• There's now a link to the DfE's data protection toolkit (paragraph 86)
  • It's been made clear that the guidance in Annex C will apply to children learning at home (paragraph 92)
  • There's new guidance and links to further advice on the introduction of compulsory relationships education (primary), relationships and sex education (secondary) and health education (all state-funded schools) (paragraph 94)
  • The recent changes to Ofsted's inspection framework are now reflected (paragraphs 96-98)
  • Your procedure for managing allegations against staff should cover supply staff (paragraph 101), and concerns that may meet the 'harm test' should be addressed as set out in part 4 of KCSIE (paragraph 102) – see the section below for a full explanation

Part 4 – allegations of abuse

Consider behaviours that indicate someone may not be suitable to work with children (paragraph 211)

  • A new bullet point in this paragraph now means that the procedures set out in part 4 of KCSIE should apply to anyone working in the school who has behaved, or may have behaved, in a way that indicates they may not be suitable to work with children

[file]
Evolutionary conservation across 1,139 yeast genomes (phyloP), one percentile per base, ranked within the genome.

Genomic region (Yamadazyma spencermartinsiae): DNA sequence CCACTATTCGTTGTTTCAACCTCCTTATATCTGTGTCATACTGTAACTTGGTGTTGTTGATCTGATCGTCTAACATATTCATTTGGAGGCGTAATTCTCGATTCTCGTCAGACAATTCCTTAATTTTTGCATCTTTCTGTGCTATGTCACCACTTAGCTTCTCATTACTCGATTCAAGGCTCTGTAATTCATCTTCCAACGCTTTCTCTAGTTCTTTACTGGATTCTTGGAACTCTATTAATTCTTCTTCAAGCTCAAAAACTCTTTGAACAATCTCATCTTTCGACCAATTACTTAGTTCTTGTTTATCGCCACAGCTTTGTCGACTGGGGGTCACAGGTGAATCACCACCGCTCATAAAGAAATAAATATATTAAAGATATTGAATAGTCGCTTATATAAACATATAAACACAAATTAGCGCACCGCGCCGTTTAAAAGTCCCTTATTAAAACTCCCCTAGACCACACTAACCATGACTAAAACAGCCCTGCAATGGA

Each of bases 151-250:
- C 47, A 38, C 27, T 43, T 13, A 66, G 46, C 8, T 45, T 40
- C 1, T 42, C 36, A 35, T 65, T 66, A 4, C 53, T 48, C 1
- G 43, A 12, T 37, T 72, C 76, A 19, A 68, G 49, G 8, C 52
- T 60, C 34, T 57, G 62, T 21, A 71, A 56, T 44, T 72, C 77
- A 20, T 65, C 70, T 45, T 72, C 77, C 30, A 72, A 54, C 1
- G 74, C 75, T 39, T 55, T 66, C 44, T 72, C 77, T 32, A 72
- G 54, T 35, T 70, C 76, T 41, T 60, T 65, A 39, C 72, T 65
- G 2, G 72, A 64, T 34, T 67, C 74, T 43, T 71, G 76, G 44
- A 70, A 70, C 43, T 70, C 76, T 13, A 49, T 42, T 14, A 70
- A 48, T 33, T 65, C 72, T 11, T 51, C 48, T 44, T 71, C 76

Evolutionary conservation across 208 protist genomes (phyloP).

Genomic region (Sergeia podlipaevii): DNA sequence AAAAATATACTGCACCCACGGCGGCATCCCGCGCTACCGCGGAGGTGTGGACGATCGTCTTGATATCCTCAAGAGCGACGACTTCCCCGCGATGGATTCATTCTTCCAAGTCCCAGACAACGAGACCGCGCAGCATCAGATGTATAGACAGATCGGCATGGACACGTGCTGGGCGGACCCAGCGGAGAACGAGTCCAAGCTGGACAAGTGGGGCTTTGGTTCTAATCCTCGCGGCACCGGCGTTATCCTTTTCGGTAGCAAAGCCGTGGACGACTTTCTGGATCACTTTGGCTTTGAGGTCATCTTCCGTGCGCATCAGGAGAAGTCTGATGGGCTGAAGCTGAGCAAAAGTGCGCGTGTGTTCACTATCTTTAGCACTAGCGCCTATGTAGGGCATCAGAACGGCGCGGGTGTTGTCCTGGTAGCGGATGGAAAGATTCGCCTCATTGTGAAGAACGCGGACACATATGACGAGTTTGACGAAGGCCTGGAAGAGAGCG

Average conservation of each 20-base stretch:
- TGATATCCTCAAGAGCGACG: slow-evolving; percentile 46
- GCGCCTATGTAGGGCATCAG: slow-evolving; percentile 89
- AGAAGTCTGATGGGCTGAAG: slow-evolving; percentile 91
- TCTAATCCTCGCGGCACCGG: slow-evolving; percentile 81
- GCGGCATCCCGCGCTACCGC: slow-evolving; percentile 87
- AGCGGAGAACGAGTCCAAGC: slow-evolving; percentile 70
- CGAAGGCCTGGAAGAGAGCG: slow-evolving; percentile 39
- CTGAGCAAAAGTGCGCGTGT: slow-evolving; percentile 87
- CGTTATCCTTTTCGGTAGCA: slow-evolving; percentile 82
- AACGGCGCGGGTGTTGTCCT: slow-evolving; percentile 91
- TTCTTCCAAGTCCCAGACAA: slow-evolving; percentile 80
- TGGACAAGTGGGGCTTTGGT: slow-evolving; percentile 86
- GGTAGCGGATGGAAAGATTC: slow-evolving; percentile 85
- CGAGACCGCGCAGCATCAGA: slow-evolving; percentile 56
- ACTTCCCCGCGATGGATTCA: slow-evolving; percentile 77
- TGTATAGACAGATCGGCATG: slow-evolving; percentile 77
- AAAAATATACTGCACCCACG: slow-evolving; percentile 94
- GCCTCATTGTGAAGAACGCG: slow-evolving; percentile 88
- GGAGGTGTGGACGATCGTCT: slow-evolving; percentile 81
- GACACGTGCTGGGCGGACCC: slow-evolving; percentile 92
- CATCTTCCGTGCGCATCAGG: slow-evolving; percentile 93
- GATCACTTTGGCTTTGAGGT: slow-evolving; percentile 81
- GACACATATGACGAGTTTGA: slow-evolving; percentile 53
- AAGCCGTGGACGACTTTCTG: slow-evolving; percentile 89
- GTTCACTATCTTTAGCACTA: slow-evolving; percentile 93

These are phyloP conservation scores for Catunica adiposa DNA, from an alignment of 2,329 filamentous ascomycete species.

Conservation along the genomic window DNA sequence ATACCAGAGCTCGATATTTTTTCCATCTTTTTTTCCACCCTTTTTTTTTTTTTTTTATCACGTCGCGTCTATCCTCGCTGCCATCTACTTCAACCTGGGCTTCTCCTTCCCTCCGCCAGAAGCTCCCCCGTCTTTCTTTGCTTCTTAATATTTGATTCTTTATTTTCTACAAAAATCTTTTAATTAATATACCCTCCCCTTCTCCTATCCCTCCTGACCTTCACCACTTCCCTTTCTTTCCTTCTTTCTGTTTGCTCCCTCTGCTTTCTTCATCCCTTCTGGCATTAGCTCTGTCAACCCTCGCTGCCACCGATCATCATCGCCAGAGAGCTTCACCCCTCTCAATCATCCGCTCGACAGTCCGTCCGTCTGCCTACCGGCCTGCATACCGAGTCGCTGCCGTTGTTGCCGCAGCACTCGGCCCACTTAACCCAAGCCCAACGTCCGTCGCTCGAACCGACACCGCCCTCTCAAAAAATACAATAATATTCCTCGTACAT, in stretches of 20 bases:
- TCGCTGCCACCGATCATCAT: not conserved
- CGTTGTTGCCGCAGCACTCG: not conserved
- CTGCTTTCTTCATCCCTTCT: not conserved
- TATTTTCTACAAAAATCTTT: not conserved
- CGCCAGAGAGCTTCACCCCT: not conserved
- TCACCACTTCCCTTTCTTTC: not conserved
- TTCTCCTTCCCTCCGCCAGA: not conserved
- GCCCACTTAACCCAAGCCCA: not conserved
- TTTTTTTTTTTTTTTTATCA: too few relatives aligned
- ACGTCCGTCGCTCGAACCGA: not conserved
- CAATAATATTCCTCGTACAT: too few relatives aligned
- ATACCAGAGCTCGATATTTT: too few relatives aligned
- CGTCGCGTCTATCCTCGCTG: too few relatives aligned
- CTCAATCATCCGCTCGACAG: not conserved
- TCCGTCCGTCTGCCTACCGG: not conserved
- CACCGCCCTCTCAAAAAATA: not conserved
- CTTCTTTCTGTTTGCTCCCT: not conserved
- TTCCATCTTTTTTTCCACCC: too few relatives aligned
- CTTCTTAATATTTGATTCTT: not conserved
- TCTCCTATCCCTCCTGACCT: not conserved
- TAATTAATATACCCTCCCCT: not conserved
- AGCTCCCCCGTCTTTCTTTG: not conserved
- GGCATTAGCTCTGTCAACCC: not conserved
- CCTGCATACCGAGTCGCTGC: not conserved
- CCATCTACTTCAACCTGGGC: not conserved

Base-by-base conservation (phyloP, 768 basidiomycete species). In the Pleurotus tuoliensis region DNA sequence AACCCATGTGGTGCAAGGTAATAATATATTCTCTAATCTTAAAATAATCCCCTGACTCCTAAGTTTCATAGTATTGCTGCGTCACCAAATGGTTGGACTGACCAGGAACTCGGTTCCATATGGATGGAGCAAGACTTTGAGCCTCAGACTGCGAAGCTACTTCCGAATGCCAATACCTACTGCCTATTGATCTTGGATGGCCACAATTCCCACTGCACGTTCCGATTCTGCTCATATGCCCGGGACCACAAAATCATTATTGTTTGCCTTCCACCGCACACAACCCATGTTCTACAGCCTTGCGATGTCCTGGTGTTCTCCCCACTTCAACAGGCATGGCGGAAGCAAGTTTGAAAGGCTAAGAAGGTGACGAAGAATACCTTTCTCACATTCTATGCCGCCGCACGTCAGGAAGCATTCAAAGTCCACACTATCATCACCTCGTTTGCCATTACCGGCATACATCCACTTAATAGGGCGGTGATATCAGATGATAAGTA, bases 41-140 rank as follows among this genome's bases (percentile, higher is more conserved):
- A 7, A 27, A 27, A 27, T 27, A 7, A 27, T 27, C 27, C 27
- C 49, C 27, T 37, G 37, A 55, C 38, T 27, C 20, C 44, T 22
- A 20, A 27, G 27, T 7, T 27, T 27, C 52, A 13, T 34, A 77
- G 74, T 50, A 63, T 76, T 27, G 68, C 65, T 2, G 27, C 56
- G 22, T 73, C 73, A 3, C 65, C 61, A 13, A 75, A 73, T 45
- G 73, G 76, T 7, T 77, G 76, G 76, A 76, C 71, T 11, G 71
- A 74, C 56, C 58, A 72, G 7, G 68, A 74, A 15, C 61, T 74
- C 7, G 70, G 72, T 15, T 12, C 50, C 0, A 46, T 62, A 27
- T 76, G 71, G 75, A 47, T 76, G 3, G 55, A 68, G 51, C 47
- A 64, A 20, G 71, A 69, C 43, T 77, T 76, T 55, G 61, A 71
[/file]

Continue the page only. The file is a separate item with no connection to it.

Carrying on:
• Annex H gives the example of a member of staff involved in domestic violence at home where no children were involved, but you would need to consider what triggered these actions and whether a child in school could trigger the same reaction and be put at risk

New guidance on handling allegations against supply staff (paragraphs 214-217)

These new paragraphs explain that:

  • In some cases you may have to consider an allegation against someone not directly employed by you, where your usual disciplinary procedures don't fully apply, like supply staff provided by an agency
  • You should make sure allegations are dealt with properly, and you shouldn't decide to stop using a supply teacher due to safeguarding concerns without finding out the facts and liaising with your LADO to determine a suitable outcome
  • Governing boards should discuss with the agency whether it's appropriate to suspend the supply teacher, or redeploy them to another part of the school, while they carry out their investigation
  • Agencies should be fully involved and co-operate in any enquiries, but your school will usually take the lead as the agency won't be able to collect the necessary information